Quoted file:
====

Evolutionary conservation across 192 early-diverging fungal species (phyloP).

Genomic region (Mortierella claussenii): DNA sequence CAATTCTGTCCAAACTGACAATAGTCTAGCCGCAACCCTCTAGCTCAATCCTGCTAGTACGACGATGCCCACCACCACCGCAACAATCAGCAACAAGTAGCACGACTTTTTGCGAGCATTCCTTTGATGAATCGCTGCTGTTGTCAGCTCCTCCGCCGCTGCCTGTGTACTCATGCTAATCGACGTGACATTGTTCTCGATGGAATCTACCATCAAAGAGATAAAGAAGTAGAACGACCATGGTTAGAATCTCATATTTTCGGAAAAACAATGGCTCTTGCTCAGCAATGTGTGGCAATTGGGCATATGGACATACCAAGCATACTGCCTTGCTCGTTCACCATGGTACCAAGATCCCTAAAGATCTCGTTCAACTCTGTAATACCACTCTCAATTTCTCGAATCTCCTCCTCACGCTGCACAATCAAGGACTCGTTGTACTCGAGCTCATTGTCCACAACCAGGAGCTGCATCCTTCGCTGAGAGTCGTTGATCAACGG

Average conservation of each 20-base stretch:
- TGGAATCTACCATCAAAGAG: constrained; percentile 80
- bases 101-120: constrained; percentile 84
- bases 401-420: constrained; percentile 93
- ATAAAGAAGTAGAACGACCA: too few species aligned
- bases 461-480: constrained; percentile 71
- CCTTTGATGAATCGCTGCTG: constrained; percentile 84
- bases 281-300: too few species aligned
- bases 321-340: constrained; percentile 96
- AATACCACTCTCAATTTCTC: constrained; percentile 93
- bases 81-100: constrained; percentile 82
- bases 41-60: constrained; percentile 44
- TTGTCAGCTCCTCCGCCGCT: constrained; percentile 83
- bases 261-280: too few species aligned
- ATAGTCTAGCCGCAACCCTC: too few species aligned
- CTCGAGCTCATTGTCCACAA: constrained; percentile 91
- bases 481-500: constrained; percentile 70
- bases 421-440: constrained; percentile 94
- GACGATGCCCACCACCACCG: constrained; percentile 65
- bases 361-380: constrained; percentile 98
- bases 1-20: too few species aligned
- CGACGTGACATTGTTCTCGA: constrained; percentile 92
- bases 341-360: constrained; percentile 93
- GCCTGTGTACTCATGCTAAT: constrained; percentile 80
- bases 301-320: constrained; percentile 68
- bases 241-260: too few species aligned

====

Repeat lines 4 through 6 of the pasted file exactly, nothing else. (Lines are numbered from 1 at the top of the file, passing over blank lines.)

- TGGAATCTACCATCAAAGAG: constrained; percentile 80
- bases 101-120: constrained; percentile 84
- bases 401-420: constrained; percentile 93